Today In Jazz

Happy Birthday Buddy DeFranco!

February 17

American music lost one of its great artists this past December, when Buddy DeFranco passed away at the age of 91. DeFranco, born in 1923 in Clifton, NJ, was a supremely gifted jazz improviser. Musicians and discerning fans appreciated him almost from his fledgling efforts, and he was a consistent poll winner throughout the 1940s. He participated in Metronome magazine’s All-Star record sessions alongside Charlie Parker, Dizzy Gillespie and Lennie Tristano. However, it was his poor luck that the clarinet suffered a steep decline in public popularity after the Swing Era; it prevented him from finding larger, more appreciative audiences. Although he was a prodigy who was band-hopping among Swing Era giants (Gene Krupa, Charlie Barnet, Tommy Dorsey) as a teen, DeFranco was one of the only clarinetists who proved willing and able to master the new idiom of the day, bebop. In the 1950s, DeFranco led his own bands, writing most of the arrangements himself. He also recorded frequently in the 1950s (among his sidemen were Art Blakey, Kenny Drew, and Sonny Clark) and participated in some of Norman Granz‘s Verve jam sessions. In the early 1960s, DeFranco led a quartet that included accordionist Tommy Gumina, and he recorded an album with Art Blakey’s Jazz Messengers on which he played bass clarinet. However, by the late 1960s, as jazz went into a semi-permanent eclipse, DeFranco could only stay in music by leading a Glenn Miller ghost band. By the 1980s, jazz had experienced an upsurge, and DeFranco teamed with vibraphonist Terry Gibbs and had his own public radio show, and he was playing wonderfully into his late 80s. Here’s an example of DeFranco’s chops, from a 1949 Metronome All-Star session, alongside Parker, Gillespie, Fats Navarro, Miles Davis,  J.J. Johnson and Shelley Manne, performing a tune/ credited to Davis, “Overtime,” here:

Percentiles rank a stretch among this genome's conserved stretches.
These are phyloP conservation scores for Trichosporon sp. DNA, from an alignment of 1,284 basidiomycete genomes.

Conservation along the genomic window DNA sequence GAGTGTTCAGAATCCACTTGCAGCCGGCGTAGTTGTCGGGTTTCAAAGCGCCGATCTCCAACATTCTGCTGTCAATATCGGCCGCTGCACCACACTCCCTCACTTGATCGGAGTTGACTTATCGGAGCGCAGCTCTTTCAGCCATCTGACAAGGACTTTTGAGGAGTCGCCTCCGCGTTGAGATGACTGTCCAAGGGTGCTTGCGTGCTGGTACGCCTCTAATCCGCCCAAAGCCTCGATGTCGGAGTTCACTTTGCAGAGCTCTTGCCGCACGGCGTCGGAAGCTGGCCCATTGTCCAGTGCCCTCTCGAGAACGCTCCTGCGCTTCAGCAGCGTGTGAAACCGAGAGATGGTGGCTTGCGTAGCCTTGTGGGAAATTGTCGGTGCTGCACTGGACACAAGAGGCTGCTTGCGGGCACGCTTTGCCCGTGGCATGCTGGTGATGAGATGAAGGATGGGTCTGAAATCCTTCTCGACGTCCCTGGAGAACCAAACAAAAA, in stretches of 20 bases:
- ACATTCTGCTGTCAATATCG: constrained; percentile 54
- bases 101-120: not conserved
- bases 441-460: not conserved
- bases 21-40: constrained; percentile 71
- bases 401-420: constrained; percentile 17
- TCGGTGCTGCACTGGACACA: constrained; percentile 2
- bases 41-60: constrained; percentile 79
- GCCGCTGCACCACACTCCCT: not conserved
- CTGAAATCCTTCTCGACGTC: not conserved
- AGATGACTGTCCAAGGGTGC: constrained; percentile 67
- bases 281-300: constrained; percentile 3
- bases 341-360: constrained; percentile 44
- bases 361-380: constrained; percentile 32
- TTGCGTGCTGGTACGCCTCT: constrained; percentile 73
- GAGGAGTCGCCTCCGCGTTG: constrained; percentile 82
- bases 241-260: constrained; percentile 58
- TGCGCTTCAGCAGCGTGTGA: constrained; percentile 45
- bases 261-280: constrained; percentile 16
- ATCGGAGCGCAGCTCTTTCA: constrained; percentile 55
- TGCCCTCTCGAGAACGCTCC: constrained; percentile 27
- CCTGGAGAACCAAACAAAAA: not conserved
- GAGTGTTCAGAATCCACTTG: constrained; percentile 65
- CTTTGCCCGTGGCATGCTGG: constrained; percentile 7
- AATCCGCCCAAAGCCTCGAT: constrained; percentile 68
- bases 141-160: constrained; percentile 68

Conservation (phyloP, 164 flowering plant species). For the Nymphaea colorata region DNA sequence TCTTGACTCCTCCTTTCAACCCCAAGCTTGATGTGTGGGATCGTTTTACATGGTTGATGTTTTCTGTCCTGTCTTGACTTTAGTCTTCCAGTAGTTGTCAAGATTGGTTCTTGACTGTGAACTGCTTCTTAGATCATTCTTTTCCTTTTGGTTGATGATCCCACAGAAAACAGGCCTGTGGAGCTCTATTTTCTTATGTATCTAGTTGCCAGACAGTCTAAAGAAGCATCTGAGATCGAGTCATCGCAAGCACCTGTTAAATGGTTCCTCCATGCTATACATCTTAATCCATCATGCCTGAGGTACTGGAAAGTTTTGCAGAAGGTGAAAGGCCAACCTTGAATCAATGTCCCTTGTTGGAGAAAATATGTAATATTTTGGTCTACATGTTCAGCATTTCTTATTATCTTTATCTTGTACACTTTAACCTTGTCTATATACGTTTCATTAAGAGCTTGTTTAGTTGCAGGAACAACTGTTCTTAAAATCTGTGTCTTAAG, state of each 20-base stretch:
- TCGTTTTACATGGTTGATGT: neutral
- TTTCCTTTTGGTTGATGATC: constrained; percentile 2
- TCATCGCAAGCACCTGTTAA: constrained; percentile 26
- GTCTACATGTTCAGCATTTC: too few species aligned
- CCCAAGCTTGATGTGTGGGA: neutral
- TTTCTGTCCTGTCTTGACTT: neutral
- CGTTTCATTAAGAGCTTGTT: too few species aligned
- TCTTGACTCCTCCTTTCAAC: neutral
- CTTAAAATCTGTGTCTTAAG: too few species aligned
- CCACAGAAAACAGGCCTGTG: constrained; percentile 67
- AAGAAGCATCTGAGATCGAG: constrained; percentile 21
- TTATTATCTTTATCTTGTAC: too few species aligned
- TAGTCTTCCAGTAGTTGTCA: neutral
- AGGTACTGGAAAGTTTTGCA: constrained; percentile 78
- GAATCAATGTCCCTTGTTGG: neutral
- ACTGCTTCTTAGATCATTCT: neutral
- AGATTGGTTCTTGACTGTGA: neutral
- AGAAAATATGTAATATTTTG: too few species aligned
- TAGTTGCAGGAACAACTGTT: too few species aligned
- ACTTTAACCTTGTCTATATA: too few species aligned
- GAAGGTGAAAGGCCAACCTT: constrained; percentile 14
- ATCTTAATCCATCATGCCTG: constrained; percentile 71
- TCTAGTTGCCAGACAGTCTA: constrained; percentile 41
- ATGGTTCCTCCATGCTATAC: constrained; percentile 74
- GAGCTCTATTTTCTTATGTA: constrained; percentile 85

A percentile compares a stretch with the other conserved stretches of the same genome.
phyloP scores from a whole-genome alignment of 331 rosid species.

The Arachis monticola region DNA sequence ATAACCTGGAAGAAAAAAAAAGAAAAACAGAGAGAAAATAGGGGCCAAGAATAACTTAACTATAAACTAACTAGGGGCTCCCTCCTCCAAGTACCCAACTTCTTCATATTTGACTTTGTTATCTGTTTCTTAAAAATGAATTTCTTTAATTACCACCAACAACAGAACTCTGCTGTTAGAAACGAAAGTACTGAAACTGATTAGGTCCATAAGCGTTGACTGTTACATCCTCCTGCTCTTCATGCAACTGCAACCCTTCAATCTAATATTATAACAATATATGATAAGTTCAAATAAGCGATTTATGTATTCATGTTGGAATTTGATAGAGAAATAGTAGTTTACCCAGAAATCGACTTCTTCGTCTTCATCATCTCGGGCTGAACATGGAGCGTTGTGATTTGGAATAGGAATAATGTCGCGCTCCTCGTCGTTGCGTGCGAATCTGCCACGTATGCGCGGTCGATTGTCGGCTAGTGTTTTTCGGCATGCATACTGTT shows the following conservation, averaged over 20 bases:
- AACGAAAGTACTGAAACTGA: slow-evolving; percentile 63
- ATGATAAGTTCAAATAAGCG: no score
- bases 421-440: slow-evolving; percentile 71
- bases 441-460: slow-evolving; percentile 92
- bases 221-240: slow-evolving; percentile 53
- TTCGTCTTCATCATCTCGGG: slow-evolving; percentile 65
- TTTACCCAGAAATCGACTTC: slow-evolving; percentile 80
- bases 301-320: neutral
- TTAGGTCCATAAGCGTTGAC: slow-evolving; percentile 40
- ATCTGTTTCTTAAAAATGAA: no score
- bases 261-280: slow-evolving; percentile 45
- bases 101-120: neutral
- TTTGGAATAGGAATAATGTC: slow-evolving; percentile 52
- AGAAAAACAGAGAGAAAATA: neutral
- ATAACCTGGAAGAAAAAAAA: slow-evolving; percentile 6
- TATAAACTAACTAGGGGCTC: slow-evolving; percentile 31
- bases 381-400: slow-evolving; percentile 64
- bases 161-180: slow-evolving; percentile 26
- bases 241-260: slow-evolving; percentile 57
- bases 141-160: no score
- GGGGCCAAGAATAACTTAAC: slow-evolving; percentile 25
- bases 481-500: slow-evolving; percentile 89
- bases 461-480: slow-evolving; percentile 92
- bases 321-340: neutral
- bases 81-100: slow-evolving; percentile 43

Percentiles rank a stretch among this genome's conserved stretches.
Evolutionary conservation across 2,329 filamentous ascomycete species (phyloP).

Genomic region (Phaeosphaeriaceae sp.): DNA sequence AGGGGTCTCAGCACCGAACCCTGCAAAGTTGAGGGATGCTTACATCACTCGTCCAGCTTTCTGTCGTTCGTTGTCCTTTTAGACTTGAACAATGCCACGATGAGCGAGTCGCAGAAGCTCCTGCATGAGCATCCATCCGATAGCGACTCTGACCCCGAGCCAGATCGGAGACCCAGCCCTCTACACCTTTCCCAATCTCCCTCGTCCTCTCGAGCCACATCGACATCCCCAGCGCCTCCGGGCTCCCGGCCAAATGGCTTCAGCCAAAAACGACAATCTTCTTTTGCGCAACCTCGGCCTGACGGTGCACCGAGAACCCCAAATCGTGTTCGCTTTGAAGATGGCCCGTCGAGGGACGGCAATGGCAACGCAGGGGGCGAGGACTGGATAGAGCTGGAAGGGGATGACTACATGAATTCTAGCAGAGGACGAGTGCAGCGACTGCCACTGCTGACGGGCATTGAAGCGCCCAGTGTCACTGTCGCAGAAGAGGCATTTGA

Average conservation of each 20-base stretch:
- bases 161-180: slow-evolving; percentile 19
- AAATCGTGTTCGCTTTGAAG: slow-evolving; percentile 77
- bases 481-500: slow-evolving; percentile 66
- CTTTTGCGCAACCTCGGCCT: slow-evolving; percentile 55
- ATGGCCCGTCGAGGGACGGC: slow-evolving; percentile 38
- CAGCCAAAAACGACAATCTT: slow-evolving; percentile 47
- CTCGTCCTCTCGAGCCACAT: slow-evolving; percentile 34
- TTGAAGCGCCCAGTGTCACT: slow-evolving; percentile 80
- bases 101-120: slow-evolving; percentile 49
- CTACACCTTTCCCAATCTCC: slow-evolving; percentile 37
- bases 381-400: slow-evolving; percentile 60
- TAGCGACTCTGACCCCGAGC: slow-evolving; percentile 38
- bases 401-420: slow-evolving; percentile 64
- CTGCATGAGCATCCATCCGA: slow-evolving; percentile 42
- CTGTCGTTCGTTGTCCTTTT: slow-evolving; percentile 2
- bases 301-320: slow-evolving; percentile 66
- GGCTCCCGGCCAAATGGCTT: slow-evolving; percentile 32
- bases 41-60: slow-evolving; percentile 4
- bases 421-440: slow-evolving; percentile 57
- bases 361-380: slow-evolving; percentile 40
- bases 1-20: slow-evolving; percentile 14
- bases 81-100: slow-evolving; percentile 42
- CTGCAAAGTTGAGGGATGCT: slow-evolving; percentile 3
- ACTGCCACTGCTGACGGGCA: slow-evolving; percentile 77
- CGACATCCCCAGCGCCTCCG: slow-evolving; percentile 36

Ruby Braff and Ellis Larkins record their first duet album, simply titled Duets, in 1955. Listen to this hauntingly beautiful performance of the gospel song, “A City Called Heaven,” here:

Trumpeter Henry “Red” Allen records “You Might Get Better, But You’ll Never Get Rich,” 1930.